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  2. That's a GORGEOUS dust cover. Wow.

    I love a well-constructed book. I'm reading a well-worn copy right now of Moby Dick. It's case-bound in leather with a stamped foil cover and really beautiful artwork tipped in. The paper stock is creamy and wonderful, and I often find myself stroking the book as I read it as if it was a particularly lovely animal.

    I think I would be heartbroken if I finally sold a novel and the finished product was poorly manufactured.

    Jon

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  3. My, what beautiful fingers and manicure! Do you model for nail commercials in your 'down time'??

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  4. I cannot wait to buy this book. One of the best things about your site is getting a heads up on what new books I should put on my list!

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  5. I enjoyed reading about the making of the book. I didn't realize just how much thought went into making the book look good. Thank you for the insight!

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  6. I enjoyed reading about the making of the book. I didn't realize just how much thought went into making the book look good. Thank you for the insight!

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  7. a well made book is a beautiful thing. i love all the thought and attention to detail you've put into this novel. i'll be adding it to my wishlist (and buying it for myself soon probably)!

    thank you for a very interesting behind the scenes post!

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  8. Thank you for walking us through the design!
    I was very *VERY* fortunate to read this a few months ago. It is excellent (I have a review on Moonrat's blog, Book Book)
    When I finished reading it, I contacted (somebody associated with the author in Japan?) and relayed how much I loved the book, and the art is perfect for the story.

    Wonderful read!

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  9. Great post! Thanks for the preview. Can't wait to get it. Here's a link to an interview with Cathy Hirano about translation in SCBWI Tokyo's newsletter, Carp Tales 2006.

    http://www.scbwi.jp/pdf/Fall%202006Newsletter.pdf

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  10. I bought the book last week. :o) This post is informative and is getting me pumped up to read it - thank you! I am getting excited about the series. :o)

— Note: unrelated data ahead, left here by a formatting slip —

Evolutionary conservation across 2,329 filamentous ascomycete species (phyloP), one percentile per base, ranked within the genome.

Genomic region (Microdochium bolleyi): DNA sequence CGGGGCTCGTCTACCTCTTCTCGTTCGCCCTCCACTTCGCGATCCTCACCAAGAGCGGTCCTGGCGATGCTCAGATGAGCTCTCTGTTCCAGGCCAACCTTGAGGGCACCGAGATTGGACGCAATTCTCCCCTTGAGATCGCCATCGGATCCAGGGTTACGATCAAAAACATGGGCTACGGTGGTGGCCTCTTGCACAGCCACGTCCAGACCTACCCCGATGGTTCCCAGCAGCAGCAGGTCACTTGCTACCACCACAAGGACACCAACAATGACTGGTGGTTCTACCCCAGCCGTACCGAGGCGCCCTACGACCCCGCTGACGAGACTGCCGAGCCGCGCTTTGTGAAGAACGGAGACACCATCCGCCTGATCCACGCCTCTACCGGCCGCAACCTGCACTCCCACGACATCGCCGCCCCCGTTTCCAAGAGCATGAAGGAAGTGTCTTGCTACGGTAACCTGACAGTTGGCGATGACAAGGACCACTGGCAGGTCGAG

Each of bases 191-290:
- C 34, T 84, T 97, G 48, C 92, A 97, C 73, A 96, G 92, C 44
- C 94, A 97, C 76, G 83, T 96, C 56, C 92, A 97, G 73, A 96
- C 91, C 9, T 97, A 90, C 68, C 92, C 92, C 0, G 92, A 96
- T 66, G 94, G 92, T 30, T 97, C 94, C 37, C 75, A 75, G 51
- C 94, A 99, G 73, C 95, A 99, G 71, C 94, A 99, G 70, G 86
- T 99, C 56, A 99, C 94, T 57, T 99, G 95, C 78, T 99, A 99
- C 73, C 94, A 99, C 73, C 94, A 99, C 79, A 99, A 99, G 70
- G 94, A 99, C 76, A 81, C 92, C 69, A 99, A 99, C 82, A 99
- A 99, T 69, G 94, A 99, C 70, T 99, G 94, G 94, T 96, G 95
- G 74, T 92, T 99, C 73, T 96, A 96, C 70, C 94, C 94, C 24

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  11. I'm reading this right now, and quite enjoying it. Now I feel deprived, though, because my Advance Reading Copy doesn't have the flaps or the beautiful case and endpapers.:-( The artwork is lovely, and really captures the feel of the story.

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  12. So I guess this site would not tickle your fancy....

    http://www.wikihow.com/Make-a-Book-Purse

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  13. I was meant to be cutting down on books, but, um, guess what I just bought...
    This is absolutely beautiful. Thanks for sharing!

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  14. I just finished this book yesterday and thoroughly enjoyed it. I had been interested because I had seen part of the anime series, but the book certainly stands on its own merits.

    Lately, I have been particularly interested in fantasy titles that come from a non-Western European background. I love to read fantasy, but so much of it is firmly entrenched in the mythology and imagined history of the West. Other parts of the world have such rich mythological and folkloric traditions that could be the basis of some great fantasy works. There just seem to be so few English-language authors writing such a thing and even fewer such books being translated for the English-language market. Thank you for your part in helping to remedy that!

    -Librarian Jen

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  15. I am so excited to get this book after watching the animated series; it's a great story with awesome characterization set in a fantastic world (no small wonder that the author is a professor of anthropology, lol).

    And the book looks to be so well-constructed... I'm a snob, so I do sometimes judge a book by its cover ;) Love the jacket, the illustrations are amazing!

    It's so wonderful how much thought has gone into the construction of the book. Thanks so much for your insight!! :)

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  17. this looks a good book thanks for the good review